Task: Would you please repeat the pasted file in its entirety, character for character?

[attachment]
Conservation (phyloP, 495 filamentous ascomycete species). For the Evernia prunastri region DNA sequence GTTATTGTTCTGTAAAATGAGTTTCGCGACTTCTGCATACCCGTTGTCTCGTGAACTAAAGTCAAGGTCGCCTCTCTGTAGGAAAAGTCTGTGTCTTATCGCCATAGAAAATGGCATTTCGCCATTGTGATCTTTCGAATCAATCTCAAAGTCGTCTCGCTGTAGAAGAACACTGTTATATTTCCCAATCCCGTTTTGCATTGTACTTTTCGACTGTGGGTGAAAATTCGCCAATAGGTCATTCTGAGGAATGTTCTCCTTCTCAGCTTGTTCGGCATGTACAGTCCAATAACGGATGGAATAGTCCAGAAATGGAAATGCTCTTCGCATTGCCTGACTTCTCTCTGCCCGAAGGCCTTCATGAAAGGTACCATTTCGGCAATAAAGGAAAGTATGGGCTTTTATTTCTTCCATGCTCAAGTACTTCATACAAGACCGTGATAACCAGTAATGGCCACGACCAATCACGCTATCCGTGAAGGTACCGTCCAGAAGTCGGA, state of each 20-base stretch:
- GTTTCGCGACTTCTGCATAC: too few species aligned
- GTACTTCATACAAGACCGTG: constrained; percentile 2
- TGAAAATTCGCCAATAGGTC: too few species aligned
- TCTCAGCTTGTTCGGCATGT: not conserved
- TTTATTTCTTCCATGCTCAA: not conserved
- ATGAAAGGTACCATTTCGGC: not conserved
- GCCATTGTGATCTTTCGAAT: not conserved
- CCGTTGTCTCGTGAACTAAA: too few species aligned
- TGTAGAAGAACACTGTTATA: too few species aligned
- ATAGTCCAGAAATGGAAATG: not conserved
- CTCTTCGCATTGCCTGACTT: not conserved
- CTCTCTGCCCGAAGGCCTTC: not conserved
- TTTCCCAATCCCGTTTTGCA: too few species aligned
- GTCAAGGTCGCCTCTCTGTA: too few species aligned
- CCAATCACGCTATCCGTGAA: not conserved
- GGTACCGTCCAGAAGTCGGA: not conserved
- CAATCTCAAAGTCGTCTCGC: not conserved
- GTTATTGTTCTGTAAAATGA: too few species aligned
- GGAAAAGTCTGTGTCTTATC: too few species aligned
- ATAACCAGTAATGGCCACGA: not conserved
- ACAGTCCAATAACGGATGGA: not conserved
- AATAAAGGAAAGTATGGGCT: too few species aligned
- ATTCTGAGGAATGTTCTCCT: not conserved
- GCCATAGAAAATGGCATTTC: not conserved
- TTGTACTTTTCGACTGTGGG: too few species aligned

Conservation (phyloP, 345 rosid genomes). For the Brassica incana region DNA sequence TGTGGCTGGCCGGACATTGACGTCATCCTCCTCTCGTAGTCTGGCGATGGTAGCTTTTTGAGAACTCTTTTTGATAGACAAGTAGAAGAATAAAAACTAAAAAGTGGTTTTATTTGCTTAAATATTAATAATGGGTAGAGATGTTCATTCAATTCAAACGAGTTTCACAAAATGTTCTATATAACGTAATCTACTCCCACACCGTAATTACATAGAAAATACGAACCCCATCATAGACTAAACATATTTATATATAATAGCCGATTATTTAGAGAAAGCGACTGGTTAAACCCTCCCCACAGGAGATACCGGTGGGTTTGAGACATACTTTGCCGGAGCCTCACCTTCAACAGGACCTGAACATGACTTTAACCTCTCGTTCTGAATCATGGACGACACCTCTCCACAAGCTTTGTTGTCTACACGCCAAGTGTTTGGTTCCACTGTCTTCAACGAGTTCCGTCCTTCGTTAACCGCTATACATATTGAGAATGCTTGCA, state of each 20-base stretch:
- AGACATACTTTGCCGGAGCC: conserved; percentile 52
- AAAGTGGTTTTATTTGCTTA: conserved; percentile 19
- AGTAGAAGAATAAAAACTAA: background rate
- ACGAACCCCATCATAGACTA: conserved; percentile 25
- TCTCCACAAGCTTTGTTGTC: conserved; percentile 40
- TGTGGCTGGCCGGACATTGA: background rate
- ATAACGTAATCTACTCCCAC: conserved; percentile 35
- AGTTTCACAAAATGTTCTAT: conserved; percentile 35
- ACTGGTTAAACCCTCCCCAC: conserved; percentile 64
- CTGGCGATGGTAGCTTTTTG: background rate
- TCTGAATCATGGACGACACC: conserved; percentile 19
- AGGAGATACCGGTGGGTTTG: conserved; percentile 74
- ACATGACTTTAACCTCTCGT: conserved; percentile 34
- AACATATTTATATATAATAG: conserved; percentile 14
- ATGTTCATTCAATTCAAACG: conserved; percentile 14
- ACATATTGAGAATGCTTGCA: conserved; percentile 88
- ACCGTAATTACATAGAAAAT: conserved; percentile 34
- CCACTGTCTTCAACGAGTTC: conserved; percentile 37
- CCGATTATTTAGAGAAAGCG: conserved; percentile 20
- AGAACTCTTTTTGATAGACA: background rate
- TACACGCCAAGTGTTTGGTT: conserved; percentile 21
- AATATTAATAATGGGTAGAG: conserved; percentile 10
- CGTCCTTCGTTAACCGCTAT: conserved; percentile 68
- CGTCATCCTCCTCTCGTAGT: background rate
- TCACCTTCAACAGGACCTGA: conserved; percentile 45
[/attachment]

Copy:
Conservation (phyloP, 495 filamentous ascomycete species). For the Evernia prunastri region DNA sequence GTTATTGTTCTGTAAAATGAGTTTCGCGACTTCTGCATACCCGTTGTCTCGTGAACTAAAGTCAAGGTCGCCTCTCTGTAGGAAAAGTCTGTGTCTTATCGCCATAGAAAATGGCATTTCGCCATTGTGATCTTTCGAATCAATCTCAAAGTCGTCTCGCTGTAGAAGAACACTGTTATATTTCCCAATCCCGTTTTGCATTGTACTTTTCGACTGTGGGTGAAAATTCGCCAATAGGTCATTCTGAGGAATGTTCTCCTTCTCAGCTTGTTCGGCATGTACAGTCCAATAACGGATGGAATAGTCCAGAAATGGAAATGCTCTTCGCATTGCCTGACTTCTCTCTGCCCGAAGGCCTTCATGAAAGGTACCATTTCGGCAATAAAGGAAAGTATGGGCTTTTATTTCTTCCATGCTCAAGTACTTCATACAAGACCGTGATAACCAGTAATGGCCACGACCAATCACGCTATCCGTGAAGGTACCGTCCAGAAGTCGGA, state of each 20-base stretch:
- GTTTCGCGACTTCTGCATAC: too few species aligned
- GTACTTCATACAAGACCGTG: constrained; percentile 2
- TGAAAATTCGCCAATAGGTC: too few species aligned
- TCTCAGCTTGTTCGGCATGT: not conserved
- TTTATTTCTTCCATGCTCAA: not conserved
- ATGAAAGGTACCATTTCGGC: not conserved
- GCCATTGTGATCTTTCGAAT: not conserved
- CCGTTGTCTCGTGAACTAAA: too few species aligned
- TGTAGAAGAACACTGTTATA: too few species aligned
- ATAGTCCAGAAATGGAAATG: not conserved
- CTCTTCGCATTGCCTGACTT: not conserved
- CTCTCTGCCCGAAGGCCTTC: not conserved
- TTTCCCAATCCCGTTTTGCA: too few species aligned
- GTCAAGGTCGCCTCTCTGTA: too few species aligned
- CCAATCACGCTATCCGTGAA: not conserved
- GGTACCGTCCAGAAGTCGGA: not conserved
- CAATCTCAAAGTCGTCTCGC: not conserved
- GTTATTGTTCTGTAAAATGA: too few species aligned
- GGAAAAGTCTGTGTCTTATC: too few species aligned
- ATAACCAGTAATGGCCACGA: not conserved
- ACAGTCCAATAACGGATGGA: not conserved
- AATAAAGGAAAGTATGGGCT: too few species aligned
- ATTCTGAGGAATGTTCTCCT: not conserved
- GCCATAGAAAATGGCATTTC: not conserved
- TTGTACTTTTCGACTGTGGG: too few species aligned

Conservation (phyloP, 345 rosid genomes). For the Brassica incana region DNA sequence TGTGGCTGGCCGGACATTGACGTCATCCTCCTCTCGTAGTCTGGCGATGGTAGCTTTTTGAGAACTCTTTTTGATAGACAAGTAGAAGAATAAAAACTAAAAAGTGGTTTTATTTGCTTAAATATTAATAATGGGTAGAGATGTTCATTCAATTCAAACGAGTTTCACAAAATGTTCTATATAACGTAATCTACTCCCACACCGTAATTACATAGAAAATACGAACCCCATCATAGACTAAACATATTTATATATAATAGCCGATTATTTAGAGAAAGCGACTGGTTAAACCCTCCCCACAGGAGATACCGGTGGGTTTGAGACATACTTTGCCGGAGCCTCACCTTCAACAGGACCTGAACATGACTTTAACCTCTCGTTCTGAATCATGGACGACACCTCTCCACAAGCTTTGTTGTCTACACGCCAAGTGTTTGGTTCCACTGTCTTCAACGAGTTCCGTCCTTCGTTAACCGCTATACATATTGAGAATGCTTGCA, state of each 20-base stretch:
- AGACATACTTTGCCGGAGCC: conserved; percentile 52
- AAAGTGGTTTTATTTGCTTA: conserved; percentile 19
- AGTAGAAGAATAAAAACTAA: background rate
- ACGAACCCCATCATAGACTA: conserved; percentile 25
- TCTCCACAAGCTTTGTTGTC: conserved; percentile 40
- TGTGGCTGGCCGGACATTGA: background rate
- ATAACGTAATCTACTCCCAC: conserved; percentile 35
- AGTTTCACAAAATGTTCTAT: conserved; percentile 35
- ACTGGTTAAACCCTCCCCAC: conserved; percentile 64
- CTGGCGATGGTAGCTTTTTG: background rate
- TCTGAATCATGGACGACACC: conserved; percentile 19
- AGGAGATACCGGTGGGTTTG: conserved; percentile 74
- ACATGACTTTAACCTCTCGT: conserved; percentile 34
- AACATATTTATATATAATAG: conserved; percentile 14
- ATGTTCATTCAATTCAAACG: conserved; percentile 14
- ACATATTGAGAATGCTTGCA: conserved; percentile 88
- ACCGTAATTACATAGAAAAT: conserved; percentile 34
- CCACTGTCTTCAACGAGTTC: conserved; percentile 37
- CCGATTATTTAGAGAAAGCG: conserved; percentile 20
- AGAACTCTTTTTGATAGACA: background rate
- TACACGCCAAGTGTTTGGTT: conserved; percentile 21
- AATATTAATAATGGGTAGAG: conserved; percentile 10
- CGTCCTTCGTTAACCGCTAT: conserved; percentile 68
- CGTCATCCTCCTCTCGTAGT: background rate
- TCACCTTCAACAGGACCTGA: conserved; percentile 45